Curiosity takes me to consider precarious actions
What is the most precarious thing you have ever done?
I have always been somewhat conservative and don’t consider myself a huge risk taker, except when it comes to storms. Maybe I was a storm chaser in a past life, but when the thunder and lightning start, I am right at the window (or lately in a vehicle) to watch. I remember one time watching a storm when the kids were young and the lightning was so close and intense that we had to move to the middle of the room. The electricity was incredible!
I have to profess to a little bit of tornado chasing though, and my son is included in this as he loves a good storm as much as I do! How does your brain find some things terrifying – cue the spider – while other, potentially more dangerous things, provide excitement? In the article Why do people take risks, Elke Weber, a psychologist from Columbia University, states that “everyone has a unique risk propensity in each of five categories: financial, health/safety, recreational, ethical and social.” It makes a lot of sense based on how I act sometimes.
Last July, a small tornado touched down just west of Calgary. When I was out walking the dogs around noon, I noticed the clouds were really swirling around and dark. I went home and asked my son if he wanted to come with me to take some pictures of the clouds. Being tired after a morning class of physics, he declined. Two minutes from the house and the warning message came on the radio – tornado spotted and a funnel cloud heading toward southwest Calgary; our neighbourhood was in its path. I called my son and asked if he wanted to go and see a funnel cloud instead and he was in for that! I turned the car around and saw the funnel cloud to the west and quickly picked up my son. Driving only five minutes, we stopped with a bunch of other crazy people to take some pictures.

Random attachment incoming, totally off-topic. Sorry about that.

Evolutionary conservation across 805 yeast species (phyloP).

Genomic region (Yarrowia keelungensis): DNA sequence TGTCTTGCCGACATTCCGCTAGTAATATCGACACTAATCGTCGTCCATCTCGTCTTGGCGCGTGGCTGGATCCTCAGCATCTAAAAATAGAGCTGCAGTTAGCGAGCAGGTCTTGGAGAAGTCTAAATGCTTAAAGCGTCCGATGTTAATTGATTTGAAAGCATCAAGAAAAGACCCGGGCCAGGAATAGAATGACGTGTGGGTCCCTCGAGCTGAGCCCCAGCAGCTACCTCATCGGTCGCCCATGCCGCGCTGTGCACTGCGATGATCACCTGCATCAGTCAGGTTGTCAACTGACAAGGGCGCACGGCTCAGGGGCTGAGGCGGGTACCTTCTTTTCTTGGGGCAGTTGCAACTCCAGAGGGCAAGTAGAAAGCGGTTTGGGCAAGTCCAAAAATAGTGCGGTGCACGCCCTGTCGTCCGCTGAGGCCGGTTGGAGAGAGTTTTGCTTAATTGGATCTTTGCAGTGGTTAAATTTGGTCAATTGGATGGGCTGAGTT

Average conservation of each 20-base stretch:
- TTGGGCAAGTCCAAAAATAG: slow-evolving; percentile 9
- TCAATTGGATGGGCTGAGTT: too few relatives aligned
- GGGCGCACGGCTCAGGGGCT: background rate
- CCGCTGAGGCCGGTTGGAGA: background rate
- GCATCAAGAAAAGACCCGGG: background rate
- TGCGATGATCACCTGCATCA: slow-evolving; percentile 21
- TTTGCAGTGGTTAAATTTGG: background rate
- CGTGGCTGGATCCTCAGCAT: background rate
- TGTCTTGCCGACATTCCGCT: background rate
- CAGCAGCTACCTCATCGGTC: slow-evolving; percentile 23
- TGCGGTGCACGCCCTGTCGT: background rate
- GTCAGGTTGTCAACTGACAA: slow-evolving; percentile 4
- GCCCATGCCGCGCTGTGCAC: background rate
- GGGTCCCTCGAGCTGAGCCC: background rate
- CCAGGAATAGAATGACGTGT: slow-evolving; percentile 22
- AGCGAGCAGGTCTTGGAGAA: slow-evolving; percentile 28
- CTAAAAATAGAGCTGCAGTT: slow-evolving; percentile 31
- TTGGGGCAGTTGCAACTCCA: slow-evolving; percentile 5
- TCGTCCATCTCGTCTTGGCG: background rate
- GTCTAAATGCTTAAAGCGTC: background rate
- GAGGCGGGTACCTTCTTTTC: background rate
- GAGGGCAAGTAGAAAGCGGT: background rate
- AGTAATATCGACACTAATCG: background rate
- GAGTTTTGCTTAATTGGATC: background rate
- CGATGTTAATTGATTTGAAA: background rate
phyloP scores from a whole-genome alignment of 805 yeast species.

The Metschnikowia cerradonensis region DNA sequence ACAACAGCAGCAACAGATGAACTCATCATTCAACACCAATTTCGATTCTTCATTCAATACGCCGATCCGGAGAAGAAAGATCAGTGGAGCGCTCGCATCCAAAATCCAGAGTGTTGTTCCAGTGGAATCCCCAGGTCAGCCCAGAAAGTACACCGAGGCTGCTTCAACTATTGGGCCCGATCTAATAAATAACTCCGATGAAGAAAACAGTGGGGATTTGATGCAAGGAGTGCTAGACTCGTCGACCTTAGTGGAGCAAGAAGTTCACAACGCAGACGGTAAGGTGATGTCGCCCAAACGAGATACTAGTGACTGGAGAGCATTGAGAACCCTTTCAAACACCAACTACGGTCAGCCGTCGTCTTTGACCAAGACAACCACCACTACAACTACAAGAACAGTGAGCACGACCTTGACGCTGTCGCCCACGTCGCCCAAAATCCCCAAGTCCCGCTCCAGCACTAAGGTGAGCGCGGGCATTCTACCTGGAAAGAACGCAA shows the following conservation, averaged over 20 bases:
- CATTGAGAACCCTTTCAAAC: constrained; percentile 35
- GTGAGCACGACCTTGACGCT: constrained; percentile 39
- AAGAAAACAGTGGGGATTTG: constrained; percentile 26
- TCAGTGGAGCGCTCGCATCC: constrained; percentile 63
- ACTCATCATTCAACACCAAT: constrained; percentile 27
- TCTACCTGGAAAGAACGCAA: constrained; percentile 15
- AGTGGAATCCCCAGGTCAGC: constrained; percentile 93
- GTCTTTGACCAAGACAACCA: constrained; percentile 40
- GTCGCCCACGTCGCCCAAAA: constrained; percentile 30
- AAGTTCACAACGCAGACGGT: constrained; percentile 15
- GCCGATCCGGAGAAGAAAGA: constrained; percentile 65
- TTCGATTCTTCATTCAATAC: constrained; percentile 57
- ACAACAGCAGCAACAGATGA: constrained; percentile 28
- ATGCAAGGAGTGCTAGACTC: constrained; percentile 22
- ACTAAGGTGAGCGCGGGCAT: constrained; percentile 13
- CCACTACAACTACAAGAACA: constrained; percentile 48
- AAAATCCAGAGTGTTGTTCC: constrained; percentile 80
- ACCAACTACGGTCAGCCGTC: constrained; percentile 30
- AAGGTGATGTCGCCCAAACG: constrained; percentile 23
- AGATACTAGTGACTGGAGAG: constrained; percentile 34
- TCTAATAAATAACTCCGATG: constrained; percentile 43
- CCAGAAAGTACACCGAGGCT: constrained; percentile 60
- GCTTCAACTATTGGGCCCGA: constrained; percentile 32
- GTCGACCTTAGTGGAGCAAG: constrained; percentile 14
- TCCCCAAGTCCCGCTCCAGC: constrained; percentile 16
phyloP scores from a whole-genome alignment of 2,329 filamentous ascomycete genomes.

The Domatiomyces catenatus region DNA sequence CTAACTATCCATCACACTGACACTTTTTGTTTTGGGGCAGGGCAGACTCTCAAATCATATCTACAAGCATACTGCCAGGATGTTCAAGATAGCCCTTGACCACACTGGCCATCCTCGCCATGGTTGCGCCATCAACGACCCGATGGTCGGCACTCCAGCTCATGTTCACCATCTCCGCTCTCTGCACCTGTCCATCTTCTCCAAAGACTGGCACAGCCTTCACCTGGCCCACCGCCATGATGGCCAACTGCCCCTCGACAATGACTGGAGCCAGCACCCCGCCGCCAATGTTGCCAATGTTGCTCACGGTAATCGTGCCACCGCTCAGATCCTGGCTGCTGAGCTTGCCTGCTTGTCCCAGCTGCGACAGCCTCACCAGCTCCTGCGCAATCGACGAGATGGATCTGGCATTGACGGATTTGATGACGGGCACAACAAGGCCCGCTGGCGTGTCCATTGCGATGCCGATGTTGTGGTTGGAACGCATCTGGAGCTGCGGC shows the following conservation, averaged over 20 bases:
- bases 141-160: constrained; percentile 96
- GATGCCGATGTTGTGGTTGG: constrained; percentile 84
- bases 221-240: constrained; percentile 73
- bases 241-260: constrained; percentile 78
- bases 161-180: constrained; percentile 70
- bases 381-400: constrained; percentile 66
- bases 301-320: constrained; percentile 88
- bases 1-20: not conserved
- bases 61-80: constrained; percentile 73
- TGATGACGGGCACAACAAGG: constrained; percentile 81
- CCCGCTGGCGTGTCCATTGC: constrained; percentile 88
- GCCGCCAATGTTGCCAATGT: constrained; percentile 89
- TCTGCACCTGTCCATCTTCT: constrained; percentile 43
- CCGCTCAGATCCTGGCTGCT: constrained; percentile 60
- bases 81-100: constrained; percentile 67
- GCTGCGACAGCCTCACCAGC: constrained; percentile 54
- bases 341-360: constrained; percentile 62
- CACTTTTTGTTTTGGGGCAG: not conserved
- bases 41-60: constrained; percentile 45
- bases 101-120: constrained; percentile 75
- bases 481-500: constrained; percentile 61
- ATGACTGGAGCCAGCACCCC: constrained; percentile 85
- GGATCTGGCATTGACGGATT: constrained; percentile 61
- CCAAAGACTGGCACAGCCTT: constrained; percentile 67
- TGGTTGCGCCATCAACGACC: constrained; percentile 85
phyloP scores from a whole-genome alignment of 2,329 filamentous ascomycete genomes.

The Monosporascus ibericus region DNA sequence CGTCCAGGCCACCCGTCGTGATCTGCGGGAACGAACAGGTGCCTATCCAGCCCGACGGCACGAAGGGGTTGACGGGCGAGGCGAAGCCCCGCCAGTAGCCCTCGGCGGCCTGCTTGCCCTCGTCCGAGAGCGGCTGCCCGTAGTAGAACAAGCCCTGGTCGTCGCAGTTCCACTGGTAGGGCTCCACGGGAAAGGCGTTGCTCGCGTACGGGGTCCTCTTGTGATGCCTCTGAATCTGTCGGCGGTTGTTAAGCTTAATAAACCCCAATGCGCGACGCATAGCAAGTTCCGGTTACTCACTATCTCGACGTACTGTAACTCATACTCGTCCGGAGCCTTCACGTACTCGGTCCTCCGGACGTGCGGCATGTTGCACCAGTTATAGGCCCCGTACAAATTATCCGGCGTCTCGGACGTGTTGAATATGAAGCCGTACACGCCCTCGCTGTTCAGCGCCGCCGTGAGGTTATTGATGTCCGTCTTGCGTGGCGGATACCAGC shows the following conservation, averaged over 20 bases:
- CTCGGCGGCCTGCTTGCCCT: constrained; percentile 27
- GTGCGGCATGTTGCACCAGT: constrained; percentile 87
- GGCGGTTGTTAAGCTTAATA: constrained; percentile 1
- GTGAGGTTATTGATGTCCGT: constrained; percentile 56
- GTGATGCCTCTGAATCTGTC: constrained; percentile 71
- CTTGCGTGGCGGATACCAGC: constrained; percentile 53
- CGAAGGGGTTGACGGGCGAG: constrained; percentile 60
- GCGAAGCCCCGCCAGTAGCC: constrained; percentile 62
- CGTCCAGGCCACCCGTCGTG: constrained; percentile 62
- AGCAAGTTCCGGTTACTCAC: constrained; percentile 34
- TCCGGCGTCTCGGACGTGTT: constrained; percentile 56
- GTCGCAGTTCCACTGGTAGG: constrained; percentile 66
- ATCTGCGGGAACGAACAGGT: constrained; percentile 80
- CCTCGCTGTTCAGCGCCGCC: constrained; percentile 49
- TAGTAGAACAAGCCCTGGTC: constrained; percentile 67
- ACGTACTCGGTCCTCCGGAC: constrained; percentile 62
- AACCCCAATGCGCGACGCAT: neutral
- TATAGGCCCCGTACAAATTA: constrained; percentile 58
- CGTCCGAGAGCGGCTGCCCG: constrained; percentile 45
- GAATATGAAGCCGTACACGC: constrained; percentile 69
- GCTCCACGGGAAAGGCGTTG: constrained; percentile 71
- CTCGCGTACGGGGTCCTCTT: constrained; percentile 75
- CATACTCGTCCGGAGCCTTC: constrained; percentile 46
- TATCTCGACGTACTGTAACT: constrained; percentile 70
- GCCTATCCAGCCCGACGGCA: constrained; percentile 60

Not wanting to risk the dogs getting hurt (we’d left them in the house), we turned around and quickly drove home, ready to head to the basement if needed. Well, it was just too exciting to go inside, so we stood on the street and watched. Our dogs knew better and they went back to the house.
When the hail started, we hid under the overhang in front of the garage, which was a good thing as we could have been pelted with toonie sized lumps of ice. The sound of the hail hitting the roof and cars was quite loud (no damage thankfully!). The clouds were greenish and swirling around, and we thought we could see funnels forming, but nothing materialized. When the storm moved away from our house we ran to the park to see the backside. The cloud was pretty impressive!
I am excited for more storms this summer, as I now know (in theory), how to photograph lightning. I just hope we get a lot more rain in the meantime, so we don’t get more fires!!